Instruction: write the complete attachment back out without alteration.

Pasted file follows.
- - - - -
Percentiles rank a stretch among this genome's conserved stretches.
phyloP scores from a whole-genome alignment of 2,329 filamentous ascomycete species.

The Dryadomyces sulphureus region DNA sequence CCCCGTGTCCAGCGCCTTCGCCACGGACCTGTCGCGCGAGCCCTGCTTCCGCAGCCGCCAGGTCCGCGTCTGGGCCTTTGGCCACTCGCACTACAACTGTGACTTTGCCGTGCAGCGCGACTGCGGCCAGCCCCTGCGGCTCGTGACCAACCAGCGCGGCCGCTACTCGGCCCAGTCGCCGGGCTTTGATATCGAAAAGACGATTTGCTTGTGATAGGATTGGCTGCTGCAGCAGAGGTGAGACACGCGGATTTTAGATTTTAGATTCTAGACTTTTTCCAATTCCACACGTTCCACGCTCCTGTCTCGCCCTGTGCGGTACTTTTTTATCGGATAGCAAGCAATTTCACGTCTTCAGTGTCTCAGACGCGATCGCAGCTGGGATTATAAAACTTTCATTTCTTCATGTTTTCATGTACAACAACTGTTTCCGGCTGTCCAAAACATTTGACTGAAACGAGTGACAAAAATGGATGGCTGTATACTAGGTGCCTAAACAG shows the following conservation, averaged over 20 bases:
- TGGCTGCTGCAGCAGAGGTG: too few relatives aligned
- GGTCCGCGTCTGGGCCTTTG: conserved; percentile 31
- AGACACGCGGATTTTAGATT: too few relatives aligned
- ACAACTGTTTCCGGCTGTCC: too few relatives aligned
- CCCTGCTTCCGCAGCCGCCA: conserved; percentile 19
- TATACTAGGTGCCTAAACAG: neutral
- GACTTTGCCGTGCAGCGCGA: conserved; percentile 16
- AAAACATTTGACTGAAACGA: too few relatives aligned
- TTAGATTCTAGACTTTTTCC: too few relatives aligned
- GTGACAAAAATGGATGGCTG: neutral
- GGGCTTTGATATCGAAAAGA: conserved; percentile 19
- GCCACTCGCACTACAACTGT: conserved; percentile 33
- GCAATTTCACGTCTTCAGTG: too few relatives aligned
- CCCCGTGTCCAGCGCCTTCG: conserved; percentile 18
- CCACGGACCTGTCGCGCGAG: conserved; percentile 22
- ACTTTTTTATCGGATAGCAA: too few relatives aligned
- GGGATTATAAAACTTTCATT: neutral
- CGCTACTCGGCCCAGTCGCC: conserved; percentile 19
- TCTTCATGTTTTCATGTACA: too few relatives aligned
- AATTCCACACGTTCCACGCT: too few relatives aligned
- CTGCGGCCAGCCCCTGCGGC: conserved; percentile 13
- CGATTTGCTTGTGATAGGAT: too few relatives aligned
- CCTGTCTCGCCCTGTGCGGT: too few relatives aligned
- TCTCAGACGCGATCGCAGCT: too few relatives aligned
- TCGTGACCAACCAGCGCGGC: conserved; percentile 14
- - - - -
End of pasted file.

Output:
Percentiles rank a stretch among this genome's conserved stretches.
phyloP scores from a whole-genome alignment of 2,329 filamentous ascomycete species.

The Dryadomyces sulphureus region DNA sequence CCCCGTGTCCAGCGCCTTCGCCACGGACCTGTCGCGCGAGCCCTGCTTCCGCAGCCGCCAGGTCCGCGTCTGGGCCTTTGGCCACTCGCACTACAACTGTGACTTTGCCGTGCAGCGCGACTGCGGCCAGCCCCTGCGGCTCGTGACCAACCAGCGCGGCCGCTACTCGGCCCAGTCGCCGGGCTTTGATATCGAAAAGACGATTTGCTTGTGATAGGATTGGCTGCTGCAGCAGAGGTGAGACACGCGGATTTTAGATTTTAGATTCTAGACTTTTTCCAATTCCACACGTTCCACGCTCCTGTCTCGCCCTGTGCGGTACTTTTTTATCGGATAGCAAGCAATTTCACGTCTTCAGTGTCTCAGACGCGATCGCAGCTGGGATTATAAAACTTTCATTTCTTCATGTTTTCATGTACAACAACTGTTTCCGGCTGTCCAAAACATTTGACTGAAACGAGTGACAAAAATGGATGGCTGTATACTAGGTGCCTAAACAG shows the following conservation, averaged over 20 bases:
- TGGCTGCTGCAGCAGAGGTG: too few relatives aligned
- GGTCCGCGTCTGGGCCTTTG: conserved; percentile 31
- AGACACGCGGATTTTAGATT: too few relatives aligned
- ACAACTGTTTCCGGCTGTCC: too few relatives aligned
- CCCTGCTTCCGCAGCCGCCA: conserved; percentile 19
- TATACTAGGTGCCTAAACAG: neutral
- GACTTTGCCGTGCAGCGCGA: conserved; percentile 16
- AAAACATTTGACTGAAACGA: too few relatives aligned
- TTAGATTCTAGACTTTTTCC: too few relatives aligned
- GTGACAAAAATGGATGGCTG: neutral
- GGGCTTTGATATCGAAAAGA: conserved; percentile 19
- GCCACTCGCACTACAACTGT: conserved; percentile 33
- GCAATTTCACGTCTTCAGTG: too few relatives aligned
- CCCCGTGTCCAGCGCCTTCG: conserved; percentile 18
- CCACGGACCTGTCGCGCGAG: conserved; percentile 22
- ACTTTTTTATCGGATAGCAA: too few relatives aligned
- GGGATTATAAAACTTTCATT: neutral
- CGCTACTCGGCCCAGTCGCC: conserved; percentile 19
- TCTTCATGTTTTCATGTACA: too few relatives aligned
- AATTCCACACGTTCCACGCT: too few relatives aligned
- CTGCGGCCAGCCCCTGCGGC: conserved; percentile 13
- CGATTTGCTTGTGATAGGAT: too few relatives aligned
- CCTGTCTCGCCCTGTGCGGT: too few relatives aligned
- TCTCAGACGCGATCGCAGCT: too few relatives aligned
- TCGTGACCAACCAGCGCGGC: conserved; percentile 14